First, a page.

SAI MISSING PERSONS
Self-Administered Interviews for use in Missing Person Investigations
A missing person is “anyone whose whereabouts cannot be established … and their well-being or otherwise confirmed”. Last year, someone was reported missing every 90 seconds in the UK, and the financial and emotional costs surrounding missing people are huge.
Working with UK police forces, the Missing Person Unit at the National Crime Agency, and charities such as Missing People and Locate International, we have developed three versions of a Self-Administered Interview for use in missing person investigations; (i) SAI-Missing, (ii) SAI-Unsolved Missing, and (iii) SAI-Return Home. Each version combines core features drawn from the original SAI yet addresses a different investigative need.
SAI Missing Persons Versions
SAI for Missing Person Investigations (SAI-Missing)
The success of missing person investigations often centres on the quality of information obtained in the early stages. Reliable information can not only inform the search but might also become vital evidence if the case broadens into a criminal investigation relating to a sexual offence, abduction, or even murder.
However, due to the large number of people reported missing on a daily basis, a full investigation by the police is not always possible, especially if a case has been categorised as low risk. In addition to managing the investigation, the police must also manage the worries of those who have reported the missing person. People’s experiences during the early days of discovering that someone close to them has gone missing include shock, distress, and a feeling of helplessness. The SAI-Missing was therefore designed as a tool that requires low resources to obtain reliable information that can meaningfully inform a missing person investigation, as well as providing a means for family and friends to be actively involved. It enables the police to respond to a report of a missing person immediately and efficiently.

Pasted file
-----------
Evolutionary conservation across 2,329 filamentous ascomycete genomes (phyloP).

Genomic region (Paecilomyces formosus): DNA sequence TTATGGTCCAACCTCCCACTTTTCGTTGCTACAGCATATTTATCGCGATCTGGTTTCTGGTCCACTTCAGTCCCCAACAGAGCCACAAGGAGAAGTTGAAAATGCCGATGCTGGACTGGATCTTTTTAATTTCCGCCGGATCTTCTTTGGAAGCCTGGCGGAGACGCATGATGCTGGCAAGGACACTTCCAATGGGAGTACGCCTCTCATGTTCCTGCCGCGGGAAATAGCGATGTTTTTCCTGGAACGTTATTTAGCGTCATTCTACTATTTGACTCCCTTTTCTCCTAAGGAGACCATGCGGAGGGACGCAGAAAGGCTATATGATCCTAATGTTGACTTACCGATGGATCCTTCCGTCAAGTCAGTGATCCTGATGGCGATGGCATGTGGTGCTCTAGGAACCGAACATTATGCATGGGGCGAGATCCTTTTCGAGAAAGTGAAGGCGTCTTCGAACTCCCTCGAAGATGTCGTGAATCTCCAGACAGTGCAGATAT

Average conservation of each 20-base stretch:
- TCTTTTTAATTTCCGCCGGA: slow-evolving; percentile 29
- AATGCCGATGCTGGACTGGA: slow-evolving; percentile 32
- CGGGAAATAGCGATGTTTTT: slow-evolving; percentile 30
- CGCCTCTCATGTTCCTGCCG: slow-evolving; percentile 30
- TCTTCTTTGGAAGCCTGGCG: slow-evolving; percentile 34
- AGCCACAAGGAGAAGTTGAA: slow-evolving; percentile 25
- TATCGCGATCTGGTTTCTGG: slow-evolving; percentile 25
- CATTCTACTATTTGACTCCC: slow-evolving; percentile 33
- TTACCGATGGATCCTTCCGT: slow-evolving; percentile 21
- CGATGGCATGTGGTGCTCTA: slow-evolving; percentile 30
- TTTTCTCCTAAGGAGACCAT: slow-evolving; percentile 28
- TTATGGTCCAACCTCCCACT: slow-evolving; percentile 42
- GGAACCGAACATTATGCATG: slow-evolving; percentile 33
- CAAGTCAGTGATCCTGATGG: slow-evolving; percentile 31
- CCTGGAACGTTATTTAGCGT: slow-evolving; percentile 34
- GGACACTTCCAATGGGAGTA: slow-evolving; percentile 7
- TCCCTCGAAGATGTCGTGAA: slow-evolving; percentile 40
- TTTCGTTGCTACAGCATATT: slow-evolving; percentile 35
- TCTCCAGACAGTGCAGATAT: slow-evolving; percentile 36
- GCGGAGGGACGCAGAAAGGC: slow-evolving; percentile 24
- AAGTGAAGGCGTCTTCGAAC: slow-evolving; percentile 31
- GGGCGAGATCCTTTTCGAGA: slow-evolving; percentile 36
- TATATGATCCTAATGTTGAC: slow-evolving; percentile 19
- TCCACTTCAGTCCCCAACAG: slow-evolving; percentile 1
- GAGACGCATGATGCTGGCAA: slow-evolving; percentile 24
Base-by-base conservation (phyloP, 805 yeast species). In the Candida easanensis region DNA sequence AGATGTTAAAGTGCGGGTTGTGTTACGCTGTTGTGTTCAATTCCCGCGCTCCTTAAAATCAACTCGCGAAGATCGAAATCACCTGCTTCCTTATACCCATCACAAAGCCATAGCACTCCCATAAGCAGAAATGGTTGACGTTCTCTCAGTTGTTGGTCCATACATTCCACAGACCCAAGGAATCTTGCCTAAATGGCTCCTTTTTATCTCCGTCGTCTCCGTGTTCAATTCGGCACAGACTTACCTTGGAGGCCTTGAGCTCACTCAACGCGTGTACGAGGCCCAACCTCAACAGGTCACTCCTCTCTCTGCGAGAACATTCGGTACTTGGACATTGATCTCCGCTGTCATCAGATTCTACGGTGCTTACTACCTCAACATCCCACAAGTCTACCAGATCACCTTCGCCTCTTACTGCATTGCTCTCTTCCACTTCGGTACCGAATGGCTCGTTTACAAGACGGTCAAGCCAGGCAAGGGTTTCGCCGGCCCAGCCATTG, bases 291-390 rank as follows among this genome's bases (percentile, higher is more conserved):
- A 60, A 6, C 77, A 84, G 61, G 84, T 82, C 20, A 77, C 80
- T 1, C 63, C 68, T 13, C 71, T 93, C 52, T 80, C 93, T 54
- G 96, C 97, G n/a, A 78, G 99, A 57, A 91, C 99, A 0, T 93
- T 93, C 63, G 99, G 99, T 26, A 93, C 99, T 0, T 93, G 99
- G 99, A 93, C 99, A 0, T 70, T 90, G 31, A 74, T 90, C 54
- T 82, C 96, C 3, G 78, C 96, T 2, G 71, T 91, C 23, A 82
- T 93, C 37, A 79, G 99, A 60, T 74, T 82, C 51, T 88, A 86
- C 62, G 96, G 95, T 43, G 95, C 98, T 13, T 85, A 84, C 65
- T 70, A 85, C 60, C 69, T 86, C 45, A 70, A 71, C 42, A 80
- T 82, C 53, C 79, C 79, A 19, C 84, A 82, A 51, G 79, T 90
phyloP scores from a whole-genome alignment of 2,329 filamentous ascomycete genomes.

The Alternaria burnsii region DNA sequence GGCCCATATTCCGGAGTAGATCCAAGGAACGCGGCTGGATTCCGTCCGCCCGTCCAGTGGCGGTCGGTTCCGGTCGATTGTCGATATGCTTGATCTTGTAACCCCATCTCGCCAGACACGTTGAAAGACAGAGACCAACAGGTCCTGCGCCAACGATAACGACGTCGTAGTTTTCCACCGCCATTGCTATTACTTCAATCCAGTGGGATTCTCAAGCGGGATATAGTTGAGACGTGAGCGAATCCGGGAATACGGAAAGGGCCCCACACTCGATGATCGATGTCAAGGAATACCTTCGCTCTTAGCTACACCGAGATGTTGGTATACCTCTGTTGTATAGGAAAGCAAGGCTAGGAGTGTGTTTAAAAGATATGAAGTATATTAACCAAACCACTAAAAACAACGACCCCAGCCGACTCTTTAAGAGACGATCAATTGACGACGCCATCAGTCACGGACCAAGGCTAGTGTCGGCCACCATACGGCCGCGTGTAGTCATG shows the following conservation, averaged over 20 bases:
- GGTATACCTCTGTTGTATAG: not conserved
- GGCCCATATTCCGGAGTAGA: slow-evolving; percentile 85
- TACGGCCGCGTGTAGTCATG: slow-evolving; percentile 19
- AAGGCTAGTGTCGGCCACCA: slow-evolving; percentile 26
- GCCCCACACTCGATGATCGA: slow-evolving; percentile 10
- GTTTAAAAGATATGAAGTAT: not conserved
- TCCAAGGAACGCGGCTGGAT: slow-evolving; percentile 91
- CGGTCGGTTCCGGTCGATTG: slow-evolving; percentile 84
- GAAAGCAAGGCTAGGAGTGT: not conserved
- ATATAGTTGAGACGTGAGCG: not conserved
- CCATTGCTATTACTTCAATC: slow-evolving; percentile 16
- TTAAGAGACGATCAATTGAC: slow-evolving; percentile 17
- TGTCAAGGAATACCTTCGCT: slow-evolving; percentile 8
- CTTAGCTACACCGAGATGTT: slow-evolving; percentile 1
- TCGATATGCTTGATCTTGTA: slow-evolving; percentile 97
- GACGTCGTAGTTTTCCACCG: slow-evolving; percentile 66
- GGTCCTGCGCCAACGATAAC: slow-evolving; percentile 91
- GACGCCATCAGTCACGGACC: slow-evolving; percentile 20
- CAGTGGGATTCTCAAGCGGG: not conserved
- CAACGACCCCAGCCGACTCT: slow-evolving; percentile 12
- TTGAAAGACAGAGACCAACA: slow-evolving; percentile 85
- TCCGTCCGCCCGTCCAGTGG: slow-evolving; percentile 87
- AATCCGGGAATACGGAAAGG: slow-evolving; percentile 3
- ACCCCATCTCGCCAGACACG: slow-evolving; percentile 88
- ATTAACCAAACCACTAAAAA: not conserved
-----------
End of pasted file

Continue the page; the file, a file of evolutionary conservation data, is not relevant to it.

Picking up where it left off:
The SAI-Missing investigative tool is a standardised protocol of clear instructions and questions that enable individuals who have reported a missing person to provide their own report of information that might help the investigation. This can be completed in their own time and does not require a police officer to be present. The tool incorporates current best practice relating to missing persons investigations alongside retrieval techniques used in the original SAI. Feedback and advice from Focus Group discussions with Missing Person Units from UK police forces and the National Crime Agency helped refine the tool and make it fit for purpose.